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If you’re not driving as much this year, pick up the phone and tell your car insurance company. You might be able to get your payment reduced right away.
Your annual mileage is a factor in how much your car insurance costs, and since driving has greatly reduced since the start of the COVID-19 pandemic, you could be overpaying your auto insurance premium, several experts say.
“Let’s say last year your annual mileage was 12,000 and now this year it’s only going to be 8,000 — that’s a significant change,” says Laura Adams, an insurance expert and host of the “Money Girl” podcast. “Letting them know that you’re driving fewer miles should allow you to pay less.”
Any individual relief you may get that way would be on top of reductions that companies introduced for everybody at the beginning of the pandemic. Those reductions, according to consumer advocates, are not enough when compared to what companies are saving, and insurers could do better by their customers.
People in the U.S. drove 264.2 billion fewer miles during the first half of 2020, down 17% nationally compared to the first half of 2019, according to data from the National Highway Traffic Safety Administration. Fewer cars on the road means fewer accidents, and insurance companies make money by not paying for accidents and other claims.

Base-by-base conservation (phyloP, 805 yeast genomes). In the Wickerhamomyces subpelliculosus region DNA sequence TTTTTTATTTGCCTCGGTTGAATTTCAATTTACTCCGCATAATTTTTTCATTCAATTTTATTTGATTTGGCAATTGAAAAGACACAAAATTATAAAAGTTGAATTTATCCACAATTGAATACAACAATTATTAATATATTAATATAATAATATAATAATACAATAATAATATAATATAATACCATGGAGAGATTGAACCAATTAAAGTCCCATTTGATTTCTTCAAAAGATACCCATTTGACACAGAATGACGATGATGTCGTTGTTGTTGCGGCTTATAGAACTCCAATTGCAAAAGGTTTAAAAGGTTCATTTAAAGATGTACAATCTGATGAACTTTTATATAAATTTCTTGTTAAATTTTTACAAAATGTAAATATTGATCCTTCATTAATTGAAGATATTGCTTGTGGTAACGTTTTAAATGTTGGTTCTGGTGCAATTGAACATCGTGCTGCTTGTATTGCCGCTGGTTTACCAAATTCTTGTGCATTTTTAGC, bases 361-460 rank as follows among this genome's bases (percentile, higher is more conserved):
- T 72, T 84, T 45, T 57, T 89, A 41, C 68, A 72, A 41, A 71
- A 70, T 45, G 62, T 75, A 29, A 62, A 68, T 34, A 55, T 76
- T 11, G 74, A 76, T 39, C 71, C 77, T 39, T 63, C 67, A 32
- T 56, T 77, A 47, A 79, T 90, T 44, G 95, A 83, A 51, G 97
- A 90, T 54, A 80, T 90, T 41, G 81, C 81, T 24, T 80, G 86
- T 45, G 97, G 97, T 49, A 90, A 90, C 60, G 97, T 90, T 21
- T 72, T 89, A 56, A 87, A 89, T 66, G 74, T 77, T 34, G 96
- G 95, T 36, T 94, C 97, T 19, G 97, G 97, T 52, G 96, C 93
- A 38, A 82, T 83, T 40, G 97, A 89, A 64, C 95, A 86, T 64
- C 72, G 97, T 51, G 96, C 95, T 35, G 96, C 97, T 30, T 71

Insurance companies returned about $14 billion in refunds and credits to auto customers in 2020 because people were driving less, according to a recent statement from the American Property Casualty Insurance Association (APCIA), a trade association for insurance companies.
But a state-by-state analysis by the U.S. Public Interest Research Group, a consumer advocacy organization, shows insurance companies have financially benefited from fewer claims but have barely compensated customers since the start of the pandemic. COVID-19 relief varied by state and insurer, but the majority of insurers gave back less than half of one month’s average premium, the report found. (The report noted that in many states, State Farm, GEICO and USAA provided “better” relief than other insurance companies.)
“When people are struggling financially, every dollar counts,” says Jacob van Cleef, the group’s consumer watchdog associate. “It was underwhelming, to say the least, when you add together what insurance companies were willing to give back.”
Several experts we spoke to say it’s unlikely that more collective relief will come from insurance companies, but insurers may give you a discount to keep you as a customer if you ask.
“Insurers continue to work with policyholders to adjust their policies in 2021,” Mark Sektnan, APCIA’s vice president, says in the statement. “Policyholders are encouraged to communicate any reduction in their driving habits to their insurer to discuss adjustments in premiums if those changes have not already happened automatically.”
That’s why now is the perfect opportunity to take the initiative and ask for a lower car insurance premium if you’re driving less — or at the very least, a discount or two that’s not related to mileage. Jannese Torres-Rodriguez, a personal finance expert and host of the “Yo Quiero Dinero” podcast, says she simply logged onto her insurance company’s online portal, updated her yearly mileage, and immediately saw savings.